Understanding OSHA - Avoiding Citations and Preparing for the Unexpected

Instructor: Paul Gogulski PE
Product ID: 703419
  • Duration: 90 Min

recorded version

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This webinar will explain how to prepare for an unannounced OSHA inspection and avoid citations and fines. Attendees will learn how to effectively use Job Hazard Analysis (JHA) to prevent accidents in the workplace.

Why Should You Attend:

It takes a skilled eye to understand the nuances of OSHA’s many faceted rules and regulations. The instructor of this webinar, Paul Gogulski, has developed his opinions from several years in testimony both supporting OSHA and against OSHA, depending upon the circumstances.

By attending this webinar on OSHA, participants will learn:

  • How to make a good impression when OSHA makes an unannounced inspection.
  • OSHA’s 3rd party citation policy which applies to those besides the employer of injured party.
  • A list of dos and don’ts that will protect your jobsite from receiving most common citations.
  • How to use the Job Hazard Analysis (JHA) effectively.
  • Common risks in scaffolding.
  • Protecting yourself from OSHA abuse.
  • The special risks when setting trusses.
  • How to make tool box meetings more meaningful and relevant.
  • Why a clean site is important.
  • Why material safety data sheets (MSDS) are important.
  • OSHA’s multi-contractor citation policy.

Areas Covered in the Webinar:

  • OSHA Strengths and Weakness
  • Scaffolding
  • Fall Protection
  • Residential Construction
  • Trusses
  • Chemical Welding
  • Job Hazard Analysis
  • Safety Planning and Reports

Who Will Benefit:

  • Contractors
  • Subcontractors
  • Attorneys dealing with accidents
  • Safety professionals
  • Insurance companies’ staff
  • Corporate owners
  • Compliance officers

Instructor Profile:

Paul Gogulski, is a professional engineer who developed his own consulting services after an extensive career with contractors, owners , developers and public agencies. Specializing in claims, construction litigation and expert testimony for accidents, Mr. Gogulski completed over 200 cases in 28 states, published articles for Engineering News Record, was a featured speaker for the Association of General Contractors and the Industrial Development Research Council. He has provided seminars in New York, Saudi Arabia, UAE and Qatar, and has served as extension of staff to general contractors for quality control on projects for the US Army Corps of Engineers.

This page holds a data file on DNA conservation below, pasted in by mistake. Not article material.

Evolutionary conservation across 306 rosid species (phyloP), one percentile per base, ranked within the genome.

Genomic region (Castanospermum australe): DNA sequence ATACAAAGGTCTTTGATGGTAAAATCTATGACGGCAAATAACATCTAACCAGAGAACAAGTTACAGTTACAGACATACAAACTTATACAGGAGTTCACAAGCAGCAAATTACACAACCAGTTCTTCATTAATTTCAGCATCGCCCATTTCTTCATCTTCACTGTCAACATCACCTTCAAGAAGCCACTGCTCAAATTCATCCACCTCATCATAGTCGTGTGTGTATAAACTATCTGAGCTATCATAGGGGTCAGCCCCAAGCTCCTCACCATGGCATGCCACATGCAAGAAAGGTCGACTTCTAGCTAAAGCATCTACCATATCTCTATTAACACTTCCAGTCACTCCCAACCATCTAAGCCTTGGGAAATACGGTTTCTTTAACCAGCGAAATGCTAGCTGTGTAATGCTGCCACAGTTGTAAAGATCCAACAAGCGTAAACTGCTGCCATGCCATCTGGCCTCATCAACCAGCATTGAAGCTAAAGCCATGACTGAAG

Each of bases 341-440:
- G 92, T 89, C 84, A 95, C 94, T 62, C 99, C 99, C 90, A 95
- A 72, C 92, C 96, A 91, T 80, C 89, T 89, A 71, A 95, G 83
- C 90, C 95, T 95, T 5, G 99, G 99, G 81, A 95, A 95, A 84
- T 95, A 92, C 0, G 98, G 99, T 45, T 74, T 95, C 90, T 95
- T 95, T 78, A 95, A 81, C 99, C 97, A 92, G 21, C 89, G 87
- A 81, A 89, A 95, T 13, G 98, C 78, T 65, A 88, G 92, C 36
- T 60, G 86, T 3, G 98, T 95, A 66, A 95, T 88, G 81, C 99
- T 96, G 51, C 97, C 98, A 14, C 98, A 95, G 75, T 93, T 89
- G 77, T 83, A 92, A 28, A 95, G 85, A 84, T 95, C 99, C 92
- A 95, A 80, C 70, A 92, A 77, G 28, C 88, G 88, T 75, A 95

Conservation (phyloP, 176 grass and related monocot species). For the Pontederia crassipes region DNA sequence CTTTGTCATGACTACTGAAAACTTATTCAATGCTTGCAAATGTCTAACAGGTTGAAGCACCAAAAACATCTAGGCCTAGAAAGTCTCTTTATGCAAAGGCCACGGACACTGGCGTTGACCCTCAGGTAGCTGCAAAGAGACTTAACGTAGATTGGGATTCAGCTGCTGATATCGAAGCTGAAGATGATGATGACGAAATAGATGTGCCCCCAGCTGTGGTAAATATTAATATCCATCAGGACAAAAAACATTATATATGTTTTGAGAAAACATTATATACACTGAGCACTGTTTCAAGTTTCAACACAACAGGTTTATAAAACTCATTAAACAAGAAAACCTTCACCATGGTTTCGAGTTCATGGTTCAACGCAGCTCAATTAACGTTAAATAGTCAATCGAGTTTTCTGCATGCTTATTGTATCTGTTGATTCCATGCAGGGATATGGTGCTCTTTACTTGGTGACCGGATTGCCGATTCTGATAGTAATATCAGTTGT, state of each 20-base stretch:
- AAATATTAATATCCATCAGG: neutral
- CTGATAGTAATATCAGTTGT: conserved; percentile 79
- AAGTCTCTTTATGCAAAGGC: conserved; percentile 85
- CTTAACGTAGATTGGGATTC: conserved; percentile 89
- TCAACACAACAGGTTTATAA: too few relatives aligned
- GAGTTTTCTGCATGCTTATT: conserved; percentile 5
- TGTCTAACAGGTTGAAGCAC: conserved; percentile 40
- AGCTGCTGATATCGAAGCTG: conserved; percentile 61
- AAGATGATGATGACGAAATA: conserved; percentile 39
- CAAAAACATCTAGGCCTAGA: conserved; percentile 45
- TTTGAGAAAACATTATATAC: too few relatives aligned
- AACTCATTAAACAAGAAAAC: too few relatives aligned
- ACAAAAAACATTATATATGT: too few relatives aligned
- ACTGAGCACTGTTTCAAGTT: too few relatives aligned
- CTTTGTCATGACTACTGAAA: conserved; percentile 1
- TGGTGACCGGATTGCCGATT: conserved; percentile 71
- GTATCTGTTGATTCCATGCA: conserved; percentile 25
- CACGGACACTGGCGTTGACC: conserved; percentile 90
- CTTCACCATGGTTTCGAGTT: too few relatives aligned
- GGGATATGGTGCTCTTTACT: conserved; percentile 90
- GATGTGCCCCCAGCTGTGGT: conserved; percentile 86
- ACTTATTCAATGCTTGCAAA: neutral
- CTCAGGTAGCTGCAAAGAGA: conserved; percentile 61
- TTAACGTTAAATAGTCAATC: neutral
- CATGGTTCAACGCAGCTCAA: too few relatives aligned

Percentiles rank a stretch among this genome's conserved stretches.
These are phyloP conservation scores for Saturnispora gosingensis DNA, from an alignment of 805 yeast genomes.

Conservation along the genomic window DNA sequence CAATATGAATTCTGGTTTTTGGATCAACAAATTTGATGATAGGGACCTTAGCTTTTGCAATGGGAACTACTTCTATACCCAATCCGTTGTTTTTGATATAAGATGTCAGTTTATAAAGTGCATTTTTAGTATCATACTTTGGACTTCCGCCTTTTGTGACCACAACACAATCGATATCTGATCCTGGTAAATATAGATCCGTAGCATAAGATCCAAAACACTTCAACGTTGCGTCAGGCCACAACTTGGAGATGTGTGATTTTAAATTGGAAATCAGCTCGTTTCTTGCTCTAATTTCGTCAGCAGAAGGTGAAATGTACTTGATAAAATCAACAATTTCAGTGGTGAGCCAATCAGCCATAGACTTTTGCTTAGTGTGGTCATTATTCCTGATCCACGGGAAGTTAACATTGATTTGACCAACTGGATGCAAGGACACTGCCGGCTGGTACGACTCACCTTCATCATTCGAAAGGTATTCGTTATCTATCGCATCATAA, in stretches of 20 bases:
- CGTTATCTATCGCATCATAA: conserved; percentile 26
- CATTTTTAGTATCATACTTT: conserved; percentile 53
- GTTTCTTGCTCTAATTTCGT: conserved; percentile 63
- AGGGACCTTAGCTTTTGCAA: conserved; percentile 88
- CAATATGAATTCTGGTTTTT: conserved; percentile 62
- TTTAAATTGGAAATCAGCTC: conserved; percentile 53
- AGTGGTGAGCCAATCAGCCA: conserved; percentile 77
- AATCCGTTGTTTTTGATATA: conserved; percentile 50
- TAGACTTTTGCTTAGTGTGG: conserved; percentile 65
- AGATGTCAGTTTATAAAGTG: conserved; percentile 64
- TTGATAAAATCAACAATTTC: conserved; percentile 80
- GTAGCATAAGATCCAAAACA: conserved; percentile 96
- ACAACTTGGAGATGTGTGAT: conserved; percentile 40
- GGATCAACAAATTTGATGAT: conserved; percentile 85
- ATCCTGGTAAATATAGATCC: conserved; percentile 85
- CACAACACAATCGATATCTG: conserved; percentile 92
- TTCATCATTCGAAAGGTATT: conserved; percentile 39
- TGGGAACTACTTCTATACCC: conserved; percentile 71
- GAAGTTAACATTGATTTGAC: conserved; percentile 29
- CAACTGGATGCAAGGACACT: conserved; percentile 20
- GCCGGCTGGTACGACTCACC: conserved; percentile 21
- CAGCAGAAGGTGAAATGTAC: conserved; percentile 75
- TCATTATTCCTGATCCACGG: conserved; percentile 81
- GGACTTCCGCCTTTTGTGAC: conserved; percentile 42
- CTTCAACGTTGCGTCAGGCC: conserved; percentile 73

The technical skills and professional knowledge needed for successful resolution of litigation were developed from over 25 years’ experience in leading teams in the delivery of industrial, commercial, and residential construction projects throughout the United States and overseas. He has developed a critical eye that sees through the endless layers of complexity that sometimes cloud the truth in the design and during the construction process.

Topic Background:

When Congress passed the enabling legislation for OSHA in 1970, the agency adopted the bulk of its standards from existing consensus and federal standards. This achieved Congress’s goal of immediate action, but it saddled the agency with controversy that has yet to overcome. Simply stated, national consensus standards were never meant to be law; they were created as non-binding suggestions that are not coordinated with each other, and many were drafted without regard to the precision given to legislation. To address ambiguities and contradictions, the agency has chosen to rely on informal enforcement guidelines and letters of interpretations (“opinion letters”). Also, OSHA simply does not enforce some of their adopted standards. For example, no employer has been cited for the use of “closed front” toilet seats (29CFR1910.141(C) (3)(iii)). This is particularly true in the area of residential construction where fall protection is ignored due to the industry’s persuasion of the inconvenience and lack of a suitable 5000 lb anchor.

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